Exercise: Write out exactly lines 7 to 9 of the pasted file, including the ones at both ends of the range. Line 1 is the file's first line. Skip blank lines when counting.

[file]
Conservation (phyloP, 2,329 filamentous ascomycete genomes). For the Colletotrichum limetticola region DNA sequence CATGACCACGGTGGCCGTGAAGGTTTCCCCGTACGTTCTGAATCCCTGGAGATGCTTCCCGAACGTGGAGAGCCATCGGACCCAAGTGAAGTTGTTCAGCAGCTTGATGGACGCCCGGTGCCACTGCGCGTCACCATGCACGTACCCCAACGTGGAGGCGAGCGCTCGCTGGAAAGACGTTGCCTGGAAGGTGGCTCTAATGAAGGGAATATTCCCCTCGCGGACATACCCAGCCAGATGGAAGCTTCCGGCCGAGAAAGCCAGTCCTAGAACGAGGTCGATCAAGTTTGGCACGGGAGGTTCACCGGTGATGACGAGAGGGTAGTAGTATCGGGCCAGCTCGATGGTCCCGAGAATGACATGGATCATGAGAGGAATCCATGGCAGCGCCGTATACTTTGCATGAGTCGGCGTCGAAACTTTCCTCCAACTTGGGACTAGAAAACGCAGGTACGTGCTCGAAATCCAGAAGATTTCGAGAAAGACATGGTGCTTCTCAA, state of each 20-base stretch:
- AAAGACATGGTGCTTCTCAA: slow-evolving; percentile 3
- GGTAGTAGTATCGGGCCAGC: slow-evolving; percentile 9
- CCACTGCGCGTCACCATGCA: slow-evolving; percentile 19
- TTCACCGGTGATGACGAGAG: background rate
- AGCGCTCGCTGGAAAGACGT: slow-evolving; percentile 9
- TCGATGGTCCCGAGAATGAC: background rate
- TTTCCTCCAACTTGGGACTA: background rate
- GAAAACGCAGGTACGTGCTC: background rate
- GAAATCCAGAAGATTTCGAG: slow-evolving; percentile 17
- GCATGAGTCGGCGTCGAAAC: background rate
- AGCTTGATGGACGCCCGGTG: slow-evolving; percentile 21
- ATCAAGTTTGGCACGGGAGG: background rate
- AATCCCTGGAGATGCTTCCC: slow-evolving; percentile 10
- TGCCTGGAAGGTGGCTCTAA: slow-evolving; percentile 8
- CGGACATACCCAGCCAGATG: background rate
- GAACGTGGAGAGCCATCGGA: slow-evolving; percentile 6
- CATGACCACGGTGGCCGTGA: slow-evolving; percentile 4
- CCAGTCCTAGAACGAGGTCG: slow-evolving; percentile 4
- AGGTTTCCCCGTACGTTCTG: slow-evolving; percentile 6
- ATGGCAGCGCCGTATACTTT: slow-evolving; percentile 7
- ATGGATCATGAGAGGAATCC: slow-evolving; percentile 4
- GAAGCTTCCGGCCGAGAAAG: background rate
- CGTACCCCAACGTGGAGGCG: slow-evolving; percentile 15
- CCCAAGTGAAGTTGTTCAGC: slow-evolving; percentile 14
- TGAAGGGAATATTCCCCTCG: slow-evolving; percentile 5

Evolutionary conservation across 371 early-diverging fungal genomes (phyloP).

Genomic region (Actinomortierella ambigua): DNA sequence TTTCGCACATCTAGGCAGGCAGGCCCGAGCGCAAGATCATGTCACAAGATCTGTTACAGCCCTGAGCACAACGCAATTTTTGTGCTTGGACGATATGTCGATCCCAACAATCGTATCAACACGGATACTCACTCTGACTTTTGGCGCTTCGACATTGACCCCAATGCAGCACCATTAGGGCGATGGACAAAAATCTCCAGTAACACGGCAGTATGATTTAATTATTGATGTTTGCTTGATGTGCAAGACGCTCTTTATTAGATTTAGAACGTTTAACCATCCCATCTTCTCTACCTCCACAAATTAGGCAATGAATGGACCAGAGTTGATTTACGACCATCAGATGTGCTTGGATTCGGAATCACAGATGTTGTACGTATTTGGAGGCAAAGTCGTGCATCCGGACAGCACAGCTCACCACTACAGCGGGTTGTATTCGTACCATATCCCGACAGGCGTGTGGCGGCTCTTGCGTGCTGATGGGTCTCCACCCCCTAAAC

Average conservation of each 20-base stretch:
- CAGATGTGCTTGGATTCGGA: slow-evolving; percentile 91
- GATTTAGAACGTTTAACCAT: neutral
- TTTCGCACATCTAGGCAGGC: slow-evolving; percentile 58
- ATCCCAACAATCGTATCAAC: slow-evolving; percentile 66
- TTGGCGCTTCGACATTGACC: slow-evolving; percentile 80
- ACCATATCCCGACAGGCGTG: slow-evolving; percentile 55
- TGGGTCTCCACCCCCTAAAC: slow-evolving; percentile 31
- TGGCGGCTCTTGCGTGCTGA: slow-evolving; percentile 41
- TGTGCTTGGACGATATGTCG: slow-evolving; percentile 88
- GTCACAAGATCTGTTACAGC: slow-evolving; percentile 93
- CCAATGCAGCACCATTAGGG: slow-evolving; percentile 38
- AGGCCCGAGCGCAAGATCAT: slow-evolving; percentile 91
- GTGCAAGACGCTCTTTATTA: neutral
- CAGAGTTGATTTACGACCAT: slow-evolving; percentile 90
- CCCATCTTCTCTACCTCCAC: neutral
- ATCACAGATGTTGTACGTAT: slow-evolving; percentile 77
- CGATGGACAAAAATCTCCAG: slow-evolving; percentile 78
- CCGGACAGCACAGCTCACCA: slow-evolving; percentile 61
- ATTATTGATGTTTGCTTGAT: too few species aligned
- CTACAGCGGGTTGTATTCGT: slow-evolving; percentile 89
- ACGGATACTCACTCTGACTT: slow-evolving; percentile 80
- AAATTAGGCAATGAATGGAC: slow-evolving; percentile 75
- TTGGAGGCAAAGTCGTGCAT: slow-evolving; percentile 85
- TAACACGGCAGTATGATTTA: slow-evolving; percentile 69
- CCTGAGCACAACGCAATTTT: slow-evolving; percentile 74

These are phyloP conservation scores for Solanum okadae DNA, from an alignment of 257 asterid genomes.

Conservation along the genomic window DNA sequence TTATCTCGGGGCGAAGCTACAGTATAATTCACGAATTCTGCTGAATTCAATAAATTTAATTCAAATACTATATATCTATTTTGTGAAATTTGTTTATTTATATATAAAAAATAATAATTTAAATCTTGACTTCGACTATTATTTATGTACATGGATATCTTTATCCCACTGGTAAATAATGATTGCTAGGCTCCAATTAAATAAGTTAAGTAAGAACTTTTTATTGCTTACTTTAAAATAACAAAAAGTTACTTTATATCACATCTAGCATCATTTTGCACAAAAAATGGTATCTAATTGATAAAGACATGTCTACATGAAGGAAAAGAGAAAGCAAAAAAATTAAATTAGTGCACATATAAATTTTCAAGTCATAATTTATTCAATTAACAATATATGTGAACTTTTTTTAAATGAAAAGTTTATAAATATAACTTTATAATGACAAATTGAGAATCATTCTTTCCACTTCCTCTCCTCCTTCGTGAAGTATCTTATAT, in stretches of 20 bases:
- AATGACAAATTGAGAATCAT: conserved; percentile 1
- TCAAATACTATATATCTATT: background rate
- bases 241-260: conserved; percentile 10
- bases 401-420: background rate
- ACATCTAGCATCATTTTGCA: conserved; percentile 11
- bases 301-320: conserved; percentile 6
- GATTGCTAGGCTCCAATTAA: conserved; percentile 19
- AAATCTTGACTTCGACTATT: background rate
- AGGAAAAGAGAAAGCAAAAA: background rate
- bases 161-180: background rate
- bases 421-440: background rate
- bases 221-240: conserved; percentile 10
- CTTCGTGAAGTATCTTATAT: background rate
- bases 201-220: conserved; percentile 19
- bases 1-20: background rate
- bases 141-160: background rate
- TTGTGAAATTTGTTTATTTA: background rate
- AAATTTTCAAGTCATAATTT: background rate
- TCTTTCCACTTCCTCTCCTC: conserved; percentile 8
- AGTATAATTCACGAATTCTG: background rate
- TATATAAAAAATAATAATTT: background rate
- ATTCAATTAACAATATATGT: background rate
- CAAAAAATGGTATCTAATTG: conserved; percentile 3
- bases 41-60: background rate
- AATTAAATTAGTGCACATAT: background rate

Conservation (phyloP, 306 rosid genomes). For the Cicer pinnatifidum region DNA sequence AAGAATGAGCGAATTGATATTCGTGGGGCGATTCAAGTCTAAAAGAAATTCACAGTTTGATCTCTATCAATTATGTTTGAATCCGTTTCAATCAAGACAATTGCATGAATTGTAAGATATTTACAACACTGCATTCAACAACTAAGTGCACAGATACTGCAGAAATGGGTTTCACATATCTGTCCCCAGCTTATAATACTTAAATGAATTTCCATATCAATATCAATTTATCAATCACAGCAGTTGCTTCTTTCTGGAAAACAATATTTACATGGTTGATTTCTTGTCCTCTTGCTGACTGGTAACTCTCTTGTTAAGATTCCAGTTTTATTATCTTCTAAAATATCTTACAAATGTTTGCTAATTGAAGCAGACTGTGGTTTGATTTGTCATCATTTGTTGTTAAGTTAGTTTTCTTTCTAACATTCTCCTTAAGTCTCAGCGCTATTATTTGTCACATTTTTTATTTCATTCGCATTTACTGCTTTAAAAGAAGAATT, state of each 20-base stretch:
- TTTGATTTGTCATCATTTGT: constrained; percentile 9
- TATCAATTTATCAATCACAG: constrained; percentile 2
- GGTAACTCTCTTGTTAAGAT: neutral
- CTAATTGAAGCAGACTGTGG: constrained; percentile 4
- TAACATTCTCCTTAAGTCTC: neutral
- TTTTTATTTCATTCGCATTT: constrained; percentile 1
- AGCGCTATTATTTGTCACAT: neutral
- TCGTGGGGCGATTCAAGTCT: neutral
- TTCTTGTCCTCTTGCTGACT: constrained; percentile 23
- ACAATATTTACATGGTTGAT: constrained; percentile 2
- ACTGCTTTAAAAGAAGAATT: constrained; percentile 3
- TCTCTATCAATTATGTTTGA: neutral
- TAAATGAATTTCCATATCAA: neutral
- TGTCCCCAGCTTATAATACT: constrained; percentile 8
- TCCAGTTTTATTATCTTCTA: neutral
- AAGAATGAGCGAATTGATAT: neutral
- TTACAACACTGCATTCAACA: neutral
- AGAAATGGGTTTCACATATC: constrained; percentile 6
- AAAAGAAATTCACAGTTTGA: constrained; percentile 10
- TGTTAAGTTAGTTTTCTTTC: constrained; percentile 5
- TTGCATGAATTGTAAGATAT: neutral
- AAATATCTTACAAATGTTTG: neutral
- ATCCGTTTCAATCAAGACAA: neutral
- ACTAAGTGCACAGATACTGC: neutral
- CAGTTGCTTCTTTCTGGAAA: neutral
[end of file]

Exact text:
- TCGATGGTCCCGAGAATGAC: background rate
- TTTCCTCCAACTTGGGACTA: background rate
- GAAAACGCAGGTACGTGCTC: background rate